A ROYAL Navy veteran has told how a routine visit to his optician may have saved his life.

Michael Johnson, 71, popped into Specsavers in Bridgwater High Street for his regular check-up, only to discover he had a rare cancer.

Michael’s optometrist Steve Rosser, who discovered a problem with Michael’s right eye during his examination, said: “Michael hadn’t complained of any symptoms when he arrived so I had no reason to be concerned; however, my suspicions arose when I used the store’s digital retinal camera to take a photograph of the back of his eye.

“It was clear from the image that there was something seriously wrong with Michael’s eye.’
After consulting with his assistant, Steve referred Michael to a specialist at Musgrove Park Hospital, Taunton.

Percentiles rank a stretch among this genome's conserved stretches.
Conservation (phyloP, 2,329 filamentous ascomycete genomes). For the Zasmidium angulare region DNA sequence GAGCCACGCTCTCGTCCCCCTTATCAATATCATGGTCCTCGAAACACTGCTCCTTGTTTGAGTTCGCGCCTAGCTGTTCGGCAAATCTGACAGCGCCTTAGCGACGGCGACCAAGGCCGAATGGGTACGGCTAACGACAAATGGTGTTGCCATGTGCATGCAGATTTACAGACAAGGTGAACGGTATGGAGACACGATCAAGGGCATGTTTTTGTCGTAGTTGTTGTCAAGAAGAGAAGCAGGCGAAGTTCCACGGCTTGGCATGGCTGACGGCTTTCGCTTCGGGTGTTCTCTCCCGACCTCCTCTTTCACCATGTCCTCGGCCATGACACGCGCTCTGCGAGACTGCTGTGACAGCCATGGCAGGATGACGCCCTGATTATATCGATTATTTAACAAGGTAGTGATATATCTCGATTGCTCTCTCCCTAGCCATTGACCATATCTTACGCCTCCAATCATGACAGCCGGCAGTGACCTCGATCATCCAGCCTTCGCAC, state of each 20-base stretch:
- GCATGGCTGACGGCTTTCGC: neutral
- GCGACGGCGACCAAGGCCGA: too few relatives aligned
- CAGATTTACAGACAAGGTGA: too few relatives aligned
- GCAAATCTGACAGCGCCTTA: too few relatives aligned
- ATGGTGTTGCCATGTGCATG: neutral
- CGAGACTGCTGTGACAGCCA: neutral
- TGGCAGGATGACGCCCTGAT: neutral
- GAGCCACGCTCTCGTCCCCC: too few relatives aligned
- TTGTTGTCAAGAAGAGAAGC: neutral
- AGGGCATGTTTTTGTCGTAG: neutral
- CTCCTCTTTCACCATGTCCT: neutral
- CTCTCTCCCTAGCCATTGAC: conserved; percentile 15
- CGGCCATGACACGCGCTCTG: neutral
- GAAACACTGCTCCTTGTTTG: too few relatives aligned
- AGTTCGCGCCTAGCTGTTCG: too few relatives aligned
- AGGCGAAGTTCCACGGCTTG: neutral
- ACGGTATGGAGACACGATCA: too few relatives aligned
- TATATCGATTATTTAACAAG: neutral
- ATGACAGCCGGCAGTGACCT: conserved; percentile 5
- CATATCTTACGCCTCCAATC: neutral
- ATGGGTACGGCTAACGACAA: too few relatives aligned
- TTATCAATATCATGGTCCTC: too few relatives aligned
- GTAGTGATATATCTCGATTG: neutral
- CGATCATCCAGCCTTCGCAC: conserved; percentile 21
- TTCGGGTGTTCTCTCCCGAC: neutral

After a series of tests, he was sent to the Royal Liverpool University Hospital where he was diagnosed with a rare form of eye cancer called chorodial melanoma.

Michael, who served in the Royal Navy for more than 40 years, said: “I’d had so many tests that when I was officially diagnosed I already had a feeling it could be cancer.

“As the eye is so fragile it limits the treatment options and quite often with these cancers your eye needs to be amputated.

“The specialist in Liverpool told me about a therapy which uses proton beams to sterilise the cancer cells which are then safely removed, so I decided to go for it."

There is only one centre with the machinery capable of delivering this type of radiotherapy for eye cancers – the Clatterbridge Centre for Oncology on the Wirral – and after two weeks there Michael was given the all-clear, although he will need regular check-ups.

Michael added: “I’ve been so lucky in many ways, thanks to the specialists in Clatterbridge and Liverpool, and to Steve at Specsavers. Without them I could have lost my eye or the cancer could have spread and become life-threatening.”